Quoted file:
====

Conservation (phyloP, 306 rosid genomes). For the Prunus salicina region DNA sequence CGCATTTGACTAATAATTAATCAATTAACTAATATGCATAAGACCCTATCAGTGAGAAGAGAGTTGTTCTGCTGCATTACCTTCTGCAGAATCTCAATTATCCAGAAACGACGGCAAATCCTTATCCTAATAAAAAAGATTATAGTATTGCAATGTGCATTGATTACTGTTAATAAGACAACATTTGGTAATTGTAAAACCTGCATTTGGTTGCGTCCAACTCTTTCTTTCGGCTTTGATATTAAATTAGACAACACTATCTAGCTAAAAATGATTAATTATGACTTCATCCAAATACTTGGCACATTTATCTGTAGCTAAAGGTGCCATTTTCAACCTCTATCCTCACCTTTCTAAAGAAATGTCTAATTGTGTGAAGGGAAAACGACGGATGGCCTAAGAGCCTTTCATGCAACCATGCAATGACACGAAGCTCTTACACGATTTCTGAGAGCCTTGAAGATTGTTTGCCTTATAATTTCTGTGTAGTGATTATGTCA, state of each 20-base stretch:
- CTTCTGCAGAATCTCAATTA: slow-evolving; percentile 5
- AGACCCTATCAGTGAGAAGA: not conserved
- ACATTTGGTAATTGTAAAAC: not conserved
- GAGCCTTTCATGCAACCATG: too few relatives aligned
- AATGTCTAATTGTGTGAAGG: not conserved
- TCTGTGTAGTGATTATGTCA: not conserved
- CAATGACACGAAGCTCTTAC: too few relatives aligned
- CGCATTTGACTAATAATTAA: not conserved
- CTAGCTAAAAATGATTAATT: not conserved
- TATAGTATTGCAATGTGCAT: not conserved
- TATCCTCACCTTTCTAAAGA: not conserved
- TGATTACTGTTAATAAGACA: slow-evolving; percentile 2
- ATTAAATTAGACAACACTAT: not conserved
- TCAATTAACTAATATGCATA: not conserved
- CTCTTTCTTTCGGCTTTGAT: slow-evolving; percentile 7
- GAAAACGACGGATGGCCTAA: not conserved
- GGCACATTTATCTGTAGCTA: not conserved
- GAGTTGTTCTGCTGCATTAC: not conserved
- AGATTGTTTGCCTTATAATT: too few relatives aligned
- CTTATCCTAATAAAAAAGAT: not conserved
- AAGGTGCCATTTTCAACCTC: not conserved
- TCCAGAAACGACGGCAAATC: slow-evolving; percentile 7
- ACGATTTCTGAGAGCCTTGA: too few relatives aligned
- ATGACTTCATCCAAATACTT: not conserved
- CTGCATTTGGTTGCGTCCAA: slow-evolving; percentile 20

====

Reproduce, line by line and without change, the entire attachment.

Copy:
Conservation (phyloP, 306 rosid genomes). For the Prunus salicina region DNA sequence CGCATTTGACTAATAATTAATCAATTAACTAATATGCATAAGACCCTATCAGTGAGAAGAGAGTTGTTCTGCTGCATTACCTTCTGCAGAATCTCAATTATCCAGAAACGACGGCAAATCCTTATCCTAATAAAAAAGATTATAGTATTGCAATGTGCATTGATTACTGTTAATAAGACAACATTTGGTAATTGTAAAACCTGCATTTGGTTGCGTCCAACTCTTTCTTTCGGCTTTGATATTAAATTAGACAACACTATCTAGCTAAAAATGATTAATTATGACTTCATCCAAATACTTGGCACATTTATCTGTAGCTAAAGGTGCCATTTTCAACCTCTATCCTCACCTTTCTAAAGAAATGTCTAATTGTGTGAAGGGAAAACGACGGATGGCCTAAGAGCCTTTCATGCAACCATGCAATGACACGAAGCTCTTACACGATTTCTGAGAGCCTTGAAGATTGTTTGCCTTATAATTTCTGTGTAGTGATTATGTCA, state of each 20-base stretch:
- CTTCTGCAGAATCTCAATTA: slow-evolving; percentile 5
- AGACCCTATCAGTGAGAAGA: not conserved
- ACATTTGGTAATTGTAAAAC: not conserved
- GAGCCTTTCATGCAACCATG: too few relatives aligned
- AATGTCTAATTGTGTGAAGG: not conserved
- TCTGTGTAGTGATTATGTCA: not conserved
- CAATGACACGAAGCTCTTAC: too few relatives aligned
- CGCATTTGACTAATAATTAA: not conserved
- CTAGCTAAAAATGATTAATT: not conserved
- TATAGTATTGCAATGTGCAT: not conserved
- TATCCTCACCTTTCTAAAGA: not conserved
- TGATTACTGTTAATAAGACA: slow-evolving; percentile 2
- ATTAAATTAGACAACACTAT: not conserved
- TCAATTAACTAATATGCATA: not conserved
- CTCTTTCTTTCGGCTTTGAT: slow-evolving; percentile 7
- GAAAACGACGGATGGCCTAA: not conserved
- GGCACATTTATCTGTAGCTA: not conserved
- GAGTTGTTCTGCTGCATTAC: not conserved
- AGATTGTTTGCCTTATAATT: too few relatives aligned
- CTTATCCTAATAAAAAAGAT: not conserved
- AAGGTGCCATTTTCAACCTC: not conserved
- TCCAGAAACGACGGCAAATC: slow-evolving; percentile 7
- ACGATTTCTGAGAGCCTTGA: too few relatives aligned
- ATGACTTCATCCAAATACTT: not conserved
- CTGCATTTGGTTGCGTCCAA: slow-evolving; percentile 20